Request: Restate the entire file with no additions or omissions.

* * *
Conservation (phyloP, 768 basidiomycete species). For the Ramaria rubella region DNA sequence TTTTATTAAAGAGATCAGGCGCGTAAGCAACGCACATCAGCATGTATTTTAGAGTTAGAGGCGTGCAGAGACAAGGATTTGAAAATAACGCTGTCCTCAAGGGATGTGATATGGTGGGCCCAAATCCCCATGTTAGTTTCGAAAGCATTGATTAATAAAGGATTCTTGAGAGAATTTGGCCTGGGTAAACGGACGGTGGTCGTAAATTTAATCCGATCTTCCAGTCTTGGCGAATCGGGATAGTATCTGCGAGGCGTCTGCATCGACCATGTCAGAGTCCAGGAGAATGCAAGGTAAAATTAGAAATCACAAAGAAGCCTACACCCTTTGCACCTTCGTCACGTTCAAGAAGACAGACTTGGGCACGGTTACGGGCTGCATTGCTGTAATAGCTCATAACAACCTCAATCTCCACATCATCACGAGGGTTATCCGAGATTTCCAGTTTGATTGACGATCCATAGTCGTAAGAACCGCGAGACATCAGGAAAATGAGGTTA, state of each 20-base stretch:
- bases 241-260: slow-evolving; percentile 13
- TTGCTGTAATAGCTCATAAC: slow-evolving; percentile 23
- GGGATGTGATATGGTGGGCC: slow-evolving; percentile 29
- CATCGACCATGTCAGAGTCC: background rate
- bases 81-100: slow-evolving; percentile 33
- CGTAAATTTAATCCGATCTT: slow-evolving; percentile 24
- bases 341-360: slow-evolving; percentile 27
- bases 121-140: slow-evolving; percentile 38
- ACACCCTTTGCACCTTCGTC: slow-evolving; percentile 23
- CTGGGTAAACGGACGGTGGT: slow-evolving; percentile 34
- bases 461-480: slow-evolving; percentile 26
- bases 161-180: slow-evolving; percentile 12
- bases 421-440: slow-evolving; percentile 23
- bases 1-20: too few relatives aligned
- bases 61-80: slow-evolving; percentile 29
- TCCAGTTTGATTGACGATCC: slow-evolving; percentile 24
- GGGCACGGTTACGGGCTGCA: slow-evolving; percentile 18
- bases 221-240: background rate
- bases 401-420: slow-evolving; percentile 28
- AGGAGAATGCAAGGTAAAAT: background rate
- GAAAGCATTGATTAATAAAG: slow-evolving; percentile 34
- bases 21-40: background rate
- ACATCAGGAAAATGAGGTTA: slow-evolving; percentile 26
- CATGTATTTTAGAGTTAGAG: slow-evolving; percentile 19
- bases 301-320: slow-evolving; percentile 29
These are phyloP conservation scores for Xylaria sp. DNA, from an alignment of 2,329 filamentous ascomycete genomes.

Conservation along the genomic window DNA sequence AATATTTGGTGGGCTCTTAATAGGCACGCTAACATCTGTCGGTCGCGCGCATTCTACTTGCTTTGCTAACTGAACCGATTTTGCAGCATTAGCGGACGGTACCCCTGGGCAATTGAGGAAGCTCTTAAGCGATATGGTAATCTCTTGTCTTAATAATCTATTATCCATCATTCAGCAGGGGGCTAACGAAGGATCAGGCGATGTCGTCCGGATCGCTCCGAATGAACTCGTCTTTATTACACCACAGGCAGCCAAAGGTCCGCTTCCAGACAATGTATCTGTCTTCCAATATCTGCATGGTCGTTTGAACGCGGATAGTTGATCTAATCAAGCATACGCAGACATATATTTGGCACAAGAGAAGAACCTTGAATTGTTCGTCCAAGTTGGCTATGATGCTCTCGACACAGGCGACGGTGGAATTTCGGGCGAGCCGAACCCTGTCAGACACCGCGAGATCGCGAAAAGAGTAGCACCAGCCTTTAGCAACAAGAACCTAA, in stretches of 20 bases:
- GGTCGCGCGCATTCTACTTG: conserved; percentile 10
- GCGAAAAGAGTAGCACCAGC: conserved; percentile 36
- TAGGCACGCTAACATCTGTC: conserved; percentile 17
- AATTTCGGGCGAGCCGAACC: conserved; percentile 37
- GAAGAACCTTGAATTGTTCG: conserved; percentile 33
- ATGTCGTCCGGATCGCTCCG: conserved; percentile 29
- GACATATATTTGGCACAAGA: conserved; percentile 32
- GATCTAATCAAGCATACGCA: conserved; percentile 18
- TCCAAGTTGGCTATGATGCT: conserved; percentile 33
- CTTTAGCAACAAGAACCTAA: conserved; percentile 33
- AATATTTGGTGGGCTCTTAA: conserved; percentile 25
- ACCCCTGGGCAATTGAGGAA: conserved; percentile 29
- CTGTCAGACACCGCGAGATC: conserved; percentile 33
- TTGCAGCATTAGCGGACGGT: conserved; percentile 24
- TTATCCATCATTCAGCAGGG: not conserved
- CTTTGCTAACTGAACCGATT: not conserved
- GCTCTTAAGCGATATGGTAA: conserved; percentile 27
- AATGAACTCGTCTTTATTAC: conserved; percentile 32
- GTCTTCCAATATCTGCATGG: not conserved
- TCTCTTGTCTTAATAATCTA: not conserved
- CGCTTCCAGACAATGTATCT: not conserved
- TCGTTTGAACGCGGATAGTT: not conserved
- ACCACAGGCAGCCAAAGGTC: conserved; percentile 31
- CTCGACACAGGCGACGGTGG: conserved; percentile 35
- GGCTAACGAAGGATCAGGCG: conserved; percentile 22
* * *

Conservation (phyloP, 768 basidiomycete species). For the Ramaria rubella region DNA sequence TTTTATTAAAGAGATCAGGCGCGTAAGCAACGCACATCAGCATGTATTTTAGAGTTAGAGGCGTGCAGAGACAAGGATTTGAAAATAACGCTGTCCTCAAGGGATGTGATATGGTGGGCCCAAATCCCCATGTTAGTTTCGAAAGCATTGATTAATAAAGGATTCTTGAGAGAATTTGGCCTGGGTAAACGGACGGTGGTCGTAAATTTAATCCGATCTTCCAGTCTTGGCGAATCGGGATAGTATCTGCGAGGCGTCTGCATCGACCATGTCAGAGTCCAGGAGAATGCAAGGTAAAATTAGAAATCACAAAGAAGCCTACACCCTTTGCACCTTCGTCACGTTCAAGAAGACAGACTTGGGCACGGTTACGGGCTGCATTGCTGTAATAGCTCATAACAACCTCAATCTCCACATCATCACGAGGGTTATCCGAGATTTCCAGTTTGATTGACGATCCATAGTCGTAAGAACCGCGAGACATCAGGAAAATGAGGTTA, state of each 20-base stretch:
- bases 241-260: slow-evolving; percentile 13
- TTGCTGTAATAGCTCATAAC: slow-evolving; percentile 23
- GGGATGTGATATGGTGGGCC: slow-evolving; percentile 29
- CATCGACCATGTCAGAGTCC: background rate
- bases 81-100: slow-evolving; percentile 33
- CGTAAATTTAATCCGATCTT: slow-evolving; percentile 24
- bases 341-360: slow-evolving; percentile 27
- bases 121-140: slow-evolving; percentile 38
- ACACCCTTTGCACCTTCGTC: slow-evolving; percentile 23
- CTGGGTAAACGGACGGTGGT: slow-evolving; percentile 34
- bases 461-480: slow-evolving; percentile 26
- bases 161-180: slow-evolving; percentile 12
- bases 421-440: slow-evolving; percentile 23
- bases 1-20: too few relatives aligned
- bases 61-80: slow-evolving; percentile 29
- TCCAGTTTGATTGACGATCC: slow-evolving; percentile 24
- GGGCACGGTTACGGGCTGCA: slow-evolving; percentile 18
- bases 221-240: background rate
- bases 401-420: slow-evolving; percentile 28
- AGGAGAATGCAAGGTAAAAT: background rate
- GAAAGCATTGATTAATAAAG: slow-evolving; percentile 34
- bases 21-40: background rate
- ACATCAGGAAAATGAGGTTA: slow-evolving; percentile 26
- CATGTATTTTAGAGTTAGAG: slow-evolving; percentile 19
- bases 301-320: slow-evolving; percentile 29
These are phyloP conservation scores for Xylaria sp. DNA, from an alignment of 2,329 filamentous ascomycete genomes.

Conservation along the genomic window DNA sequence AATATTTGGTGGGCTCTTAATAGGCACGCTAACATCTGTCGGTCGCGCGCATTCTACTTGCTTTGCTAACTGAACCGATTTTGCAGCATTAGCGGACGGTACCCCTGGGCAATTGAGGAAGCTCTTAAGCGATATGGTAATCTCTTGTCTTAATAATCTATTATCCATCATTCAGCAGGGGGCTAACGAAGGATCAGGCGATGTCGTCCGGATCGCTCCGAATGAACTCGTCTTTATTACACCACAGGCAGCCAAAGGTCCGCTTCCAGACAATGTATCTGTCTTCCAATATCTGCATGGTCGTTTGAACGCGGATAGTTGATCTAATCAAGCATACGCAGACATATATTTGGCACAAGAGAAGAACCTTGAATTGTTCGTCCAAGTTGGCTATGATGCTCTCGACACAGGCGACGGTGGAATTTCGGGCGAGCCGAACCCTGTCAGACACCGCGAGATCGCGAAAAGAGTAGCACCAGCCTTTAGCAACAAGAACCTAA, in stretches of 20 bases:
- GGTCGCGCGCATTCTACTTG: conserved; percentile 10
- GCGAAAAGAGTAGCACCAGC: conserved; percentile 36
- TAGGCACGCTAACATCTGTC: conserved; percentile 17
- AATTTCGGGCGAGCCGAACC: conserved; percentile 37
- GAAGAACCTTGAATTGTTCG: conserved; percentile 33
- ATGTCGTCCGGATCGCTCCG: conserved; percentile 29
- GACATATATTTGGCACAAGA: conserved; percentile 32
- GATCTAATCAAGCATACGCA: conserved; percentile 18
- TCCAAGTTGGCTATGATGCT: conserved; percentile 33
- CTTTAGCAACAAGAACCTAA: conserved; percentile 33
- AATATTTGGTGGGCTCTTAA: conserved; percentile 25
- ACCCCTGGGCAATTGAGGAA: conserved; percentile 29
- CTGTCAGACACCGCGAGATC: conserved; percentile 33
- TTGCAGCATTAGCGGACGGT: conserved; percentile 24
- TTATCCATCATTCAGCAGGG: not conserved
- CTTTGCTAACTGAACCGATT: not conserved
- GCTCTTAAGCGATATGGTAA: conserved; percentile 27
- AATGAACTCGTCTTTATTAC: conserved; percentile 32
- GTCTTCCAATATCTGCATGG: not conserved
- TCTCTTGTCTTAATAATCTA: not conserved
- CGCTTCCAGACAATGTATCT: not conserved
- TCGTTTGAACGCGGATAGTT: not conserved
- ACCACAGGCAGCCAAAGGTC: conserved; percentile 31
- CTCGACACAGGCGACGGTGG: conserved; percentile 35
- GGCTAACGAAGGATCAGGCG: conserved; percentile 22